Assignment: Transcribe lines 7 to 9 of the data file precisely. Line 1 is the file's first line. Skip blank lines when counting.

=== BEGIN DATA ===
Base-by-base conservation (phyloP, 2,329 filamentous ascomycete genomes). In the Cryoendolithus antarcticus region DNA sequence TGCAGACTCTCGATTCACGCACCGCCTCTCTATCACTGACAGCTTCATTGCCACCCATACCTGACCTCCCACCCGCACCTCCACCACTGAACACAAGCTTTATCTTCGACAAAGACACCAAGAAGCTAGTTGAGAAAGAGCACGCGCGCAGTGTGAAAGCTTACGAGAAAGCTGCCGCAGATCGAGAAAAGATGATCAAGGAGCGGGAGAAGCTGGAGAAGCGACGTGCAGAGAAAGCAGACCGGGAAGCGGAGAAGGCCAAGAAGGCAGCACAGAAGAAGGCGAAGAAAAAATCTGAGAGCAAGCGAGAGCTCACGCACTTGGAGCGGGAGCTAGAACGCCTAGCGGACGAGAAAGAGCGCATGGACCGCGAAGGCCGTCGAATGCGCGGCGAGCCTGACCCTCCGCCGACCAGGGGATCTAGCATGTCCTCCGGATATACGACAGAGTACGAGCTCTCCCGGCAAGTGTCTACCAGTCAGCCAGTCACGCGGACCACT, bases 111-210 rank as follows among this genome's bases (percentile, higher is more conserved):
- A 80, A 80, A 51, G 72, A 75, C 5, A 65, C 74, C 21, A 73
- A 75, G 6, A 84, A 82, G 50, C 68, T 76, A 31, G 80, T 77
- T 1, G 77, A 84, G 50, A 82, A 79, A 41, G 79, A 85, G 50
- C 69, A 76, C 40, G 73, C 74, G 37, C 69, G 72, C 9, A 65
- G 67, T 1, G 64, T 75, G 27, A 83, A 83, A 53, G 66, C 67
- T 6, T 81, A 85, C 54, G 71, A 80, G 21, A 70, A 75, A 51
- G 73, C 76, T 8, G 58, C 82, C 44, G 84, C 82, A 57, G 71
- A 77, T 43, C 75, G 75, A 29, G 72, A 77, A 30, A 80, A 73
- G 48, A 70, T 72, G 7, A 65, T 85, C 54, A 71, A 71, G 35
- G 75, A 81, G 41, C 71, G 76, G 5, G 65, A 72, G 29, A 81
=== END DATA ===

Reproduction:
- T 6, T 81, A 85, C 54, G 71, A 80, G 21, A 70, A 75, A 51
- G 73, C 76, T 8, G 58, C 82, C 44, G 84, C 82, A 57, G 71
- A 77, T 43, C 75, G 75, A 29, G 72, A 77, A 30, A 80, A 73